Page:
He tabernacled among us too


A baby, a scandal and a heavenly host

Merry Christmas! I must confess this is the first year I’ve ever celebrated Christmas fully. My first Nativity play in Church, my first Christmas Day service, the first time I’ve had Advent Candles lit; the first time I’ve sang Carols each Sunday. I have been to a few Watchnight Services before, but always in a sense as a spectator.

My old Church did not celebrate Christmas, or indeed any of the Church Calendar. In fact, though people are shocked, Scotland didn’t celebrate Christmas until recently. It was in the mid-1950s that Scotland took December 25th as a public holiday. Up until then it was a normal day. As a consequence of the Oxford Movement (which was an Anglican one) impacting the Church of Scotland slowly Christmas Trees began to appear in church buildings, even a certain element of liturgy and slowly Advent, Watchnight Services and special Christmas services. Much to the bemusement of the nation. Now people are shocked with the idea that some Christians don’t celebrate Christmas.

I remember people saying to me around this time “My, this is your busy period isn’t it?” To which I’d usually smile, but say to myself “not really! Its pretty much business as usual!” Nowadays, the only denominations in Scotland that do not officially celebrate Christmas are: The Free Church of Scotland, The Free Presbyterian Church of Scotland, the Associated Presbyterian Churches and the Free Church of Scotland (Continuing). Additionally some Independent congregations (some Reformed Baptists and the like) may not either. The largest of these denominations – the Free Church (my old denomination) – however is the most lax in its observation of the old way. The vast majority of Free Kirkers will celebrate Christmas at home, identically to anyone else. Trees, presents, carols even. Most APC would as well. Among the FCC there would be many for whom Christmas is a family holiday. Amongst the FPs however, it would be extremely rare for much observation even in the home for such a holiday. Instead, traditionally New Year would be a bigger holiday. Presents would traditionally be exchanged either on the 26th or New Years Day and to my knowledge that would be commonly observed today. Nigh universally amongst the FPs, Christmas Cards are not exchanged – certainly not with a ‘Christian’ message and instead New Year cards are given. This would be common amongst the FCC as well, though I have received Christmas Cards even from FCC ministers before so its obviously more mixed. Amongst the APC and Free Church most would send Christmas cards, though I remember having to be careful to give the right type of card to the appropriate people!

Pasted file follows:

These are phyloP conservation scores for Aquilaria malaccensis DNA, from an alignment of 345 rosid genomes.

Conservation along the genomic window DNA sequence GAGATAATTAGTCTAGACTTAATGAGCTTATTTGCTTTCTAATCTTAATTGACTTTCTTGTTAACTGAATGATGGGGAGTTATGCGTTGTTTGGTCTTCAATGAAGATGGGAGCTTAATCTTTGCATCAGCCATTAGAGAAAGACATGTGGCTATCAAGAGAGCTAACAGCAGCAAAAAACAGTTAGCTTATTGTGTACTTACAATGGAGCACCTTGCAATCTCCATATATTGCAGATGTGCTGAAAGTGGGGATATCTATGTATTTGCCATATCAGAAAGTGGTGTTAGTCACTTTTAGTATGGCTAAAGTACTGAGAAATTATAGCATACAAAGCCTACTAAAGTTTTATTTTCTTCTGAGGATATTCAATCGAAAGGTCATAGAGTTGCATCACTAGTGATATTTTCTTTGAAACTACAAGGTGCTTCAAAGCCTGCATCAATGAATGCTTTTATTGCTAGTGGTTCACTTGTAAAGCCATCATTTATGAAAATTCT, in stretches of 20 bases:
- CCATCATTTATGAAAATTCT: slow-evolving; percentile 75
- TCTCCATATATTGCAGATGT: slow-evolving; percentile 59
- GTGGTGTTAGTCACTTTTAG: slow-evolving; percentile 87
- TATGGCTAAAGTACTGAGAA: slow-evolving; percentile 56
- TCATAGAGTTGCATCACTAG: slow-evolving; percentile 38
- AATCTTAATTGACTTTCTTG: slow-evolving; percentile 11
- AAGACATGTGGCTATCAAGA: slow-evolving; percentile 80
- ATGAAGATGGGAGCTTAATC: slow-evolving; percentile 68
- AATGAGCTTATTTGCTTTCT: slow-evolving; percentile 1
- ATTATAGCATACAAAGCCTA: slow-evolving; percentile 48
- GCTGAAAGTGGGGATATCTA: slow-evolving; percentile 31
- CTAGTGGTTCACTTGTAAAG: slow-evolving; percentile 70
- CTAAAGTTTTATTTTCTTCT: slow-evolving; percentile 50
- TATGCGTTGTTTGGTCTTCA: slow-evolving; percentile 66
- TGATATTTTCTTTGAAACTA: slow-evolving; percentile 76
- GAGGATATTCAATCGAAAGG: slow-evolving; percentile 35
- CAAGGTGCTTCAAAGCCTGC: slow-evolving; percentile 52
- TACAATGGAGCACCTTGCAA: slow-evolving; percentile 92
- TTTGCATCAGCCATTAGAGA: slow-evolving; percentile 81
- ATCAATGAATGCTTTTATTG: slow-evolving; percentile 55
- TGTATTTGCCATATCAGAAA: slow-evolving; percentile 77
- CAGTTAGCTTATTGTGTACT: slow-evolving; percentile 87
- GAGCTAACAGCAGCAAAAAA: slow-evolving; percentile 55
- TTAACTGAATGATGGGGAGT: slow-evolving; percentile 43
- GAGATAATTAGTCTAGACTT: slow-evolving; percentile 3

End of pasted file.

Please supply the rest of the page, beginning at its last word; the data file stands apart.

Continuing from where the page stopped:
Recently I was asked why this is all is?! First, it is nothing to do with a disbelief in the Virgin Birth or the birth accounts in the Gospels. All four denominations – and their spiritual forefathers before them – held to a strict understanding of the veracity of the literal, historical, miraculous virgin birth and Gospel accounts. Ironically, some who now are the most ardent celebrants of Christmas in the Church do doubt or plain disbelieve the truth of the accounts. So, it needs to be made clear that non-observance of Christmas as a religious feast/festival, does not deny the truth of the event, nor its significance.